People want to feel valued. People want to feel they’re making a difference. People want to feel they have a purpose. They want to feel appreciated. Kind words are important, but at the end of the day, people require more than empty praise.

How can you demonstrate you care? Well, there’s a lot of different ways to express you care. Perhaps you’re flexible with people’s schedules if they have a family event, or maybe you give them a raise whenever you can to show you appreciate them.

Not everyone is in a position to drop lots of extra money on their staff; however, you can still demonstrate how much you value your team by how you treat them.

For a start-up business who doesn’t have as much money, be sure to still try and pay them a fair rate, cover benefits that are important, and make business decisions with your employees in mind.

You can’t put profit first when it sacrifices your employees. We’ve avoided several risky business ventures in the past because the risk was not worth the reward. We never wanted to be in a position to let people go due to money.

Sometimes I hear the excuse “That’s just business,” used by companies as an excuse for treating their staff horribly. If you want to justify your terrible behavior as “it’s just business”, you can’t expect your employees to see you in a good light or care about your success (“It’s not their business”).

At the end of the day, people will make decisions based on what’s best for themselves and those close to them. If you don’t build a relationship and show your staff you care, then they won’t care about your business, and leave to find someone to treat them better.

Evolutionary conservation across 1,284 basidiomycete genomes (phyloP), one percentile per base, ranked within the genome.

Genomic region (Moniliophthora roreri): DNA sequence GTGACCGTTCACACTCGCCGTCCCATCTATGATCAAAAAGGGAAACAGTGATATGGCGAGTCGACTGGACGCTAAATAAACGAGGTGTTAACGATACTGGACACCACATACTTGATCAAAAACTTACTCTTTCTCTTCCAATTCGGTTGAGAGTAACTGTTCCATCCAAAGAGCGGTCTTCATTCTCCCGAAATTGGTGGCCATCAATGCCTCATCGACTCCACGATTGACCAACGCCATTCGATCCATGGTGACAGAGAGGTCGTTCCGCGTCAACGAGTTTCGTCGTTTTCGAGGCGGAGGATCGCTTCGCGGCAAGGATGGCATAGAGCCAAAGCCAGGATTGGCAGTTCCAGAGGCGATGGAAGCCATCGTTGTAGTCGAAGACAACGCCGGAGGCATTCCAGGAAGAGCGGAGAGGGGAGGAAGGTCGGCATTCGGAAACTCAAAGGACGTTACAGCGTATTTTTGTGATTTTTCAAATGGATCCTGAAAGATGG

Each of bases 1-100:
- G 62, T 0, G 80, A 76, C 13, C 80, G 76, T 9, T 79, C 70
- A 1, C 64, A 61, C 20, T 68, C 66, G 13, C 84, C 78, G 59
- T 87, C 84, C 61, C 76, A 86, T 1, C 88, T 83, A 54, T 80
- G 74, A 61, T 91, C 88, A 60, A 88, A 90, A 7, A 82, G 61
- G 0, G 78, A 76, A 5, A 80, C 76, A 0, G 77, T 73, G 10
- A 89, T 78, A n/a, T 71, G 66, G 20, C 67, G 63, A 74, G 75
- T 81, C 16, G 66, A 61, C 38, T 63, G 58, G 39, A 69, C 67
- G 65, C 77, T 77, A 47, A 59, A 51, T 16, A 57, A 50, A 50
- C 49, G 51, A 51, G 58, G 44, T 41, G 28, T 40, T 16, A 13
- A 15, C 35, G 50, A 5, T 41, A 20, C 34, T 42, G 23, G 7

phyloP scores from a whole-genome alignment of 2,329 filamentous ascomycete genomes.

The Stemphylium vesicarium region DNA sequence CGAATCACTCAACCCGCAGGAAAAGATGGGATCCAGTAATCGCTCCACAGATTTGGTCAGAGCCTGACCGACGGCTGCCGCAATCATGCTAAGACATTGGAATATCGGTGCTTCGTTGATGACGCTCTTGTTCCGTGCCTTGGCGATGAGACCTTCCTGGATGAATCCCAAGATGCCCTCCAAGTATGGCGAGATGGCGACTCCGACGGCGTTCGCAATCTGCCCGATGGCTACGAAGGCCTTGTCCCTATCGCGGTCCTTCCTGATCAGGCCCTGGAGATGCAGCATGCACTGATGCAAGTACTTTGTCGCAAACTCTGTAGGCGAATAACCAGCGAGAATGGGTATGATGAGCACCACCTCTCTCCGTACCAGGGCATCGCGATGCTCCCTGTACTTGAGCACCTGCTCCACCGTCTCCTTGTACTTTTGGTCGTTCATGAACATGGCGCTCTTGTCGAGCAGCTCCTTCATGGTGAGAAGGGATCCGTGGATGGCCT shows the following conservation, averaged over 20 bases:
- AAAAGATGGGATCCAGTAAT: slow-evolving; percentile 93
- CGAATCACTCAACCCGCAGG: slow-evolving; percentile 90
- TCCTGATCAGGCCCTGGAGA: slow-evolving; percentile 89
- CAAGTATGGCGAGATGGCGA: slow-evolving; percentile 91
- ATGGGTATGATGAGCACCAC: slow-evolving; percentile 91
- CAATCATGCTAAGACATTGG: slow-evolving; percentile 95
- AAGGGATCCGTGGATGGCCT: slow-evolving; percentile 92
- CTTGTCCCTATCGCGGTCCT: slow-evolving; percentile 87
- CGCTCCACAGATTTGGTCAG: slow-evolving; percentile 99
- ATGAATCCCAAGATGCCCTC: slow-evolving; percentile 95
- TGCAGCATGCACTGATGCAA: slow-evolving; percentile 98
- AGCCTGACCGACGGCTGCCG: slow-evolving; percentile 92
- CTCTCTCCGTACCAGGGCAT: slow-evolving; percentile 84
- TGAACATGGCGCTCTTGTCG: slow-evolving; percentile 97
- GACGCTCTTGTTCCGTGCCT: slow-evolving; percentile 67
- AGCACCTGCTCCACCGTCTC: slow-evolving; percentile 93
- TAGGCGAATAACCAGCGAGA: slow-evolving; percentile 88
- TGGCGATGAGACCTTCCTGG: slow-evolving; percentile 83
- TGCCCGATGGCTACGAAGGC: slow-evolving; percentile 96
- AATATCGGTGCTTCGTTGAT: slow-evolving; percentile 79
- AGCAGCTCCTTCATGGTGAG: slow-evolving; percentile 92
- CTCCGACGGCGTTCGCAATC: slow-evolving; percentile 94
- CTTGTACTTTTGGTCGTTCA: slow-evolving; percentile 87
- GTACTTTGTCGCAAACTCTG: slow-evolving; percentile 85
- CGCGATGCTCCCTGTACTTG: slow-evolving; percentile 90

Get leadership to buy-in

If you don’t have leadership in your company invested in your vision, then you’re going to have trouble getting your staff to buy into your company’s long-term success.

How do you get buy-in from your team? The reality is you can only get your employees to buy-in if you invest in them. If you and your leaders don’t have time to invest in your staff, those under your leadership are not going to care about their job.

How can you expect employees to invest and care in your business if others in management representing your brand don’t care about your business?

If you want to be a company like Google who’s always in the news for “cool companies to work at” you have to have to get people from the top down to be sold on your company’s success.

Honestly, the leaders of your company are the people who should be invested the most in your vision and mission. They should be excited to work there and leading the charge for where you want to go. If that passion isn’t shared by those in management, it’s going to be hard to create it in a lower level employee who has less control.

Why would you want to stay if you feel like the owners of your company don’t even want to be there? Take time and make sure you get buy-in from your leaders who can share the passion of your brand for the rest of your employees.

Treasure your team

Life’s too short to live with regrets. No one wants to work at a job for 50 years and leave feeling like they made no impact.

People want fulfillment in their job, so encourage and grow your team members who want to work for your company. Fan their passion, encourage their ambition, and let them know their hard work is being appreciated.

I hope you enjoyed my blog on retaining talented team members. I love hearing from you all, and maybe I’ll write about your topic soon!